“Equal parts Daphne du Maurier, Josephine Tey and Ruth Rendell… Rayne possesses superb story-telling skills…” US Mystery Guild
Two pairs of twins. Born a hundred years apart. United by a chilling secret
At first, journalist Harry Fizglen is sceptical when his editor asks him to investigate the background of Simone Anderson, a new Bloomsbury artist. But once he’s met the enigmatic Simone, Harry is intrigued.
Just what did happen to Simone’s twin sister who disappeared without trace several years before? And what is the Anderson sisters’ connection to another set of twin girls, Viola and Sorrel Quinton, born in London on 1st January 1900?
All Harry’s lines of enquiry seem to lead to the small Shropshire village of Weston Fferna and the imposing ruin of Mortmain House, standing grim and forbidding on the Welsh borders. As Harry delves into the violent and terrible history of Mortmain, in an attempt to uncover what happened to Simone and Sonia, and, one hundred years before them, to Viola and Sorrel Quinton, he finds himself drawn into a number of interlocking mysteries, each one more puzzling – and sinister – than the last.
They turned off the main road and went down a wind-y little lane, and that was when Simone looked across at the fields on their left. Here and there was a farmhouse or a little group of cottages or a church spire. But across the fields, set a bit above the road and frowning down at the cars, was an old, old house. Simone glanced up at it, and instantly felt as if somebody had punched her stomach.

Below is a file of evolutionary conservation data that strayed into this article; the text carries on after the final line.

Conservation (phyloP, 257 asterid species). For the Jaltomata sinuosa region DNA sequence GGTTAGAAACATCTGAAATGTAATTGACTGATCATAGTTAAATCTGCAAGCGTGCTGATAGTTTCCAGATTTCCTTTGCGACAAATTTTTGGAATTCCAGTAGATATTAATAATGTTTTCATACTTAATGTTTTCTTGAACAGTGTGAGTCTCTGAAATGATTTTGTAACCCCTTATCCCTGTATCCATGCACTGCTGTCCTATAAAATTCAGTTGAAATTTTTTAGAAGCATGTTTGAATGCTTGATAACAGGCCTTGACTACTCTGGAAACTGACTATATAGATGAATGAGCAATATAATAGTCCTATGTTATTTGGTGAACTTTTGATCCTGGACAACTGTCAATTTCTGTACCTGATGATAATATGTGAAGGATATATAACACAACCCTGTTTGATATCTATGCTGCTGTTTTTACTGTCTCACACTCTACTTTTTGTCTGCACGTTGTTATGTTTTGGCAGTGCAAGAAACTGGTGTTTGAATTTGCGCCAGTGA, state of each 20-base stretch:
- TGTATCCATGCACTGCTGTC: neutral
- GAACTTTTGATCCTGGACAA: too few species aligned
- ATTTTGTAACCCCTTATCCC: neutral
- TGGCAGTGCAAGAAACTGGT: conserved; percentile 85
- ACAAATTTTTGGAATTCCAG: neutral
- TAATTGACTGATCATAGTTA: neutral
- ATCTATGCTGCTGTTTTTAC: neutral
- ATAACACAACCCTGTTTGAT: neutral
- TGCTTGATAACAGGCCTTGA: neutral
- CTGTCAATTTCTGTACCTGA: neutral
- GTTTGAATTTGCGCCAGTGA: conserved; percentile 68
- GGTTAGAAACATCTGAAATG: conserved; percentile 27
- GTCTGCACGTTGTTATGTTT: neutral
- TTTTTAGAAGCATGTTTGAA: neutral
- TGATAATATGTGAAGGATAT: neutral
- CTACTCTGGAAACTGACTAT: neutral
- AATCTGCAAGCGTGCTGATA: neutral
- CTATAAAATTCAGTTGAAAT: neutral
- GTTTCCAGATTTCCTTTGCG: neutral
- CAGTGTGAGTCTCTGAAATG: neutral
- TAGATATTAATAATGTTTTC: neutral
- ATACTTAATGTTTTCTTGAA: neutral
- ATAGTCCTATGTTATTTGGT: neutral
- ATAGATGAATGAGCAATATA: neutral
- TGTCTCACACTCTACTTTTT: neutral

The house. The black stone house where the little girl lived. The place of clanging doors that were locked every night at exactly the same time, and of angry despairing screams. The place where you ate your meals at long scrubbed-top tables, and where there were sour smells of despair and loneliness, and where the rooms smelled of sick and dirt.
Simone twisted round in the front of the car, watching the black house get smaller and smaller as they drove away from it. There was no mistake; she knew exactly what the house looked like; she knew about the door at the centre like a square grinning mouth, and the straggly little bits at the back which were called sculleries and the underground rooms where people were sometimes shut away.
She even knew about the old trees that grew around the house, because the little girl had told her about them. She had said to Simone that if you looked at them for long enough you saw horrid, evil faces in the trunk, that looked as if they were a thousand years old, and that stared at you out of withered eyes. Wizard oaks, they were called. There was a poem about them; it told how on some nights the bad old wizard woke up and parted the branches, and peered into the room to see if there were any little children he could snatch up and carry away.
It was scary to find the house like this, all by itself in the middle of fields, but the really scary part was that even from here – even with mother’s little car bowling smartly along the road – Simone could see that the house was a very old crumbly building, with gaping holes where the windows had been and birds’nests in the chimneys. Worst of all was that she could see that it was empty, and that nobody could possibly have lived in it for years and years, especially not any children.
She did not dare to tell mother about the black old house in case it meant there was something wrong with her. If you heard voices that other people did not hear, and if you knew what places looked like before ever you saw them it might mean you were mad, and mad people were shut away and never let to go out into the world.
Paperback: 432 pages
Publisher: Simon & Schuster Ltd (2 Aug. 2004)
Product Dimensions: 23 x 15 x 3.4 cm